Team Skills

The industry often calls these “Soft Skills”. I think that undervalues how critical they are. The problems we are facing now are so large and complex they cannot be completed by a single individual. If someone does not have the ability to operate well within a team, I am not interested. I do not care how much of a wizard you are. If you are one of the fabled 10X developers but you apply a negative multiplier to the rest of the team, it is going to be a net loss for us.

The first and most critical Team Skill is the ability to communicate in writing. This includes the clarity of your code, emails, chat, diagrams, all of it. If you do not have the ability to put your thoughts down into a written form, it is going to be difficult for you to pass your ideas around the team. So much of our communication now occurs through text whether it be email, code, pull requests, and chat messages. I will not automatically disqualify someone if there writing is not amazing, but it is a clear differentiator. If you have a blog where I can see your work and how you explain your thoughts, you are automatically in the top 5% of people I interview.

Next, I want to know if you can explain complex ideas. Throughout the interview I am going to be listening for what you are passionate about or have a deep understanding of. I am then going to ask you to explain that concept to me. I may already be familiar with the subject, but I want to know if you can explain it to someone who is not a domain expert. Developers who can break complex problems down into explainable pieces are a rare breed.

Technical Skills

There is a reason this section comes last. While it is important, it is the the that least differentiates people. I care little about which stack or set of technologies you have worked with in the past. If you happen to be familiar with what we are using it is a small bonus, but it is nowhere near the most important thing. I will want to know if you have worked with the concepts though. I want to know if you have worked with Object-Oriented and Functional languages. I want to know if you have worked with Relational Databases or streaming systems. The reason for this is more to guage what training someone would need should they come on board. Finding someone who spends time learning on their own is a huge bonus because it shows curiousity and initiative, not because I expect them to work overtime to get up to speed.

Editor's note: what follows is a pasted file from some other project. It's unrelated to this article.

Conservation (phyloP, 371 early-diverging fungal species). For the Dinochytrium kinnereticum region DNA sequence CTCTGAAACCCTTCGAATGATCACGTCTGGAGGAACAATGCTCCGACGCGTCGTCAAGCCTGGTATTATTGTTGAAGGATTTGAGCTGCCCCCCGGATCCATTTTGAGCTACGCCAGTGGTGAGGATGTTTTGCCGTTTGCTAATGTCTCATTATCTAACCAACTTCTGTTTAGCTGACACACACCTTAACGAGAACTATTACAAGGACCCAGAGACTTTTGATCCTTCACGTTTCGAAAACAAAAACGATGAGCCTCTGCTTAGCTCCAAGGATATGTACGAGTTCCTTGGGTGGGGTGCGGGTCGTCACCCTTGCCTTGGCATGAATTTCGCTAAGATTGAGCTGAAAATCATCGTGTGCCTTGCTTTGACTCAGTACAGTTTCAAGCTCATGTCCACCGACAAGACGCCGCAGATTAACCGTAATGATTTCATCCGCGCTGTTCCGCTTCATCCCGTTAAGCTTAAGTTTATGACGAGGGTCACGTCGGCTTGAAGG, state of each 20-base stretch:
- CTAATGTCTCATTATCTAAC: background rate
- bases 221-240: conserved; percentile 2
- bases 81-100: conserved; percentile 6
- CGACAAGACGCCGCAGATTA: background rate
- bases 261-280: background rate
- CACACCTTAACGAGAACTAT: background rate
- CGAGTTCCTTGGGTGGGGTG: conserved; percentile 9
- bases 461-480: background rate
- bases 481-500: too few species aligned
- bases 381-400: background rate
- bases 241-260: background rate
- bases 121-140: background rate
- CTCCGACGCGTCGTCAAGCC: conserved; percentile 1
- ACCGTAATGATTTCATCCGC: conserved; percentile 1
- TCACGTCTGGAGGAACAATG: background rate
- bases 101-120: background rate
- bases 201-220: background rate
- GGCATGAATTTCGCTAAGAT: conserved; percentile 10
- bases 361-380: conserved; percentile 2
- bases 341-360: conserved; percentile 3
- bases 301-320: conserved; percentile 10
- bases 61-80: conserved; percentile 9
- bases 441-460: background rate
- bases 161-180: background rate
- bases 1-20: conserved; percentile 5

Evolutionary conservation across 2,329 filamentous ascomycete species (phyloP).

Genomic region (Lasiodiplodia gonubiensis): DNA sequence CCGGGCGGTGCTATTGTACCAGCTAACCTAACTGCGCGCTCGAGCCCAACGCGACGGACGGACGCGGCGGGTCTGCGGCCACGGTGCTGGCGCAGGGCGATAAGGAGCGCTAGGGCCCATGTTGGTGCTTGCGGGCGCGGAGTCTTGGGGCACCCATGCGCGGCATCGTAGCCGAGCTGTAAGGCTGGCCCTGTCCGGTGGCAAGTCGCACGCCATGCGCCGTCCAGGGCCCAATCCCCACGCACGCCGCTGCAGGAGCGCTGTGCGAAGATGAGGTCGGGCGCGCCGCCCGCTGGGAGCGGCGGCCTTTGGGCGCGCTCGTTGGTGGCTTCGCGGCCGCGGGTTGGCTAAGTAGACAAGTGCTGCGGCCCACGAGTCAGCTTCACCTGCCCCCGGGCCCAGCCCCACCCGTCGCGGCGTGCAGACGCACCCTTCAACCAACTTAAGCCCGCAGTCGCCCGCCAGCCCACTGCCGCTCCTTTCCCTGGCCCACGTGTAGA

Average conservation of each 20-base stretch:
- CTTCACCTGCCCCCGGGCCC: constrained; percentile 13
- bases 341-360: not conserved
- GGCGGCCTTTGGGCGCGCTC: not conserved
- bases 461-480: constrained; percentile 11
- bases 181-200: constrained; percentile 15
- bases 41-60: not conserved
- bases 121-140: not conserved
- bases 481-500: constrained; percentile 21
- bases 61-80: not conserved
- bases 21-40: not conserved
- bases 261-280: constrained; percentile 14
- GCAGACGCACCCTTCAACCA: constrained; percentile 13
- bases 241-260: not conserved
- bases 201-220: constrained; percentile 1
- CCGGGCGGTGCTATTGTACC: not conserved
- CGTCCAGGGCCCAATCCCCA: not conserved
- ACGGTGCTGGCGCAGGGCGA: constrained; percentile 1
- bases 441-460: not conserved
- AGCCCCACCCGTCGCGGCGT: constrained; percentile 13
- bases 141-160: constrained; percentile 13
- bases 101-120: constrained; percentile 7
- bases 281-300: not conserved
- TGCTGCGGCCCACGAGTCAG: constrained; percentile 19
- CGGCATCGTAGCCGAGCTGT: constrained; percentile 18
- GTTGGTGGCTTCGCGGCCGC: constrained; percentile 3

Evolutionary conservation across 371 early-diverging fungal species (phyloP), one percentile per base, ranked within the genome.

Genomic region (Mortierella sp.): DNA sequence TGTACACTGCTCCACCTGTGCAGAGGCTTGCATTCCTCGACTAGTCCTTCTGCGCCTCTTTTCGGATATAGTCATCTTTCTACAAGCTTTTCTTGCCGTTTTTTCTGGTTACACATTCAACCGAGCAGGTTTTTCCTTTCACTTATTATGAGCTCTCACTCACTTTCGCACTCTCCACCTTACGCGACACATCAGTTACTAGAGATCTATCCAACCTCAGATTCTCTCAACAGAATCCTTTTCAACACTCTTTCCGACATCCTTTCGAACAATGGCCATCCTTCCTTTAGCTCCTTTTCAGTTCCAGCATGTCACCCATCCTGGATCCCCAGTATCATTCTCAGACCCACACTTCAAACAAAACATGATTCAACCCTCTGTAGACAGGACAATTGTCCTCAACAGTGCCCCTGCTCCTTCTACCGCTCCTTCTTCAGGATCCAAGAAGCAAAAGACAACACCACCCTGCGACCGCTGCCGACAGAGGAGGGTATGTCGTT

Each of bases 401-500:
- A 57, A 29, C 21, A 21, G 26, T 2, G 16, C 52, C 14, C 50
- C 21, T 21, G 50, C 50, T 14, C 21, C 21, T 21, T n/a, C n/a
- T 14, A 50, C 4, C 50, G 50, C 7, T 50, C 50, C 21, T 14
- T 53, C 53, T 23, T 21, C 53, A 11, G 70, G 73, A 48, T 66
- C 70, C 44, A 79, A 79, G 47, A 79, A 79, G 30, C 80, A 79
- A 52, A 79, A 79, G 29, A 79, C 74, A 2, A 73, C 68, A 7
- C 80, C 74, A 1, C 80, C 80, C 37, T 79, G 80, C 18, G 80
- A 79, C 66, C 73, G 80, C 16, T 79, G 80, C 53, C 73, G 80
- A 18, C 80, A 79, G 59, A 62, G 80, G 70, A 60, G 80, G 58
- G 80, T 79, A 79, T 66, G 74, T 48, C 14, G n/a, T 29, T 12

I don’t care. I honestly don’t. I used to be really intimidated by people with degrees from top end schools and honestly, the above areas matter more in the long run. I work with people from wildly different backgrounds. Do not count yourself out if you do not have a Computer Science degree. I cannot remember where anyone on my team went to school or whether they have degrees.

Final Thoughts

So, what do I say to my friend who asks me, “How do I get into Machine Learning and Finance?” I say, practice and show your work. Start a blog. Talk about what you are learning each week. Learn to turn complex problems into clear prose. Find a problem that you are intersted in and create a GitHub repo where you document your progress. Find some interesting data set and perform some analysis on it. Document what you find. Create a model for predicting an outcome and explain which metrics you used to tune the model and why you chose those metrics. Do it using Pull Requests with tagging. Create a simple ML Model that you deploy as a Nuget package and setup an automated CI/CD pipeline to deliver new versions of the model when you merge to the main branch. These are the daily things we do as being developers.

Finally, and perhaps most importantly, get involved in the community. Just find a developer tribe you jive with and connect with some people. I know there are some hostile communities out there but there is also an abundance of generous developers. I know Python has tons of resources. I love F# and it is the most generous community I have been a part of. R also has great people and meetups. Connecting with people and learning from them will create more opprotunities than anything else.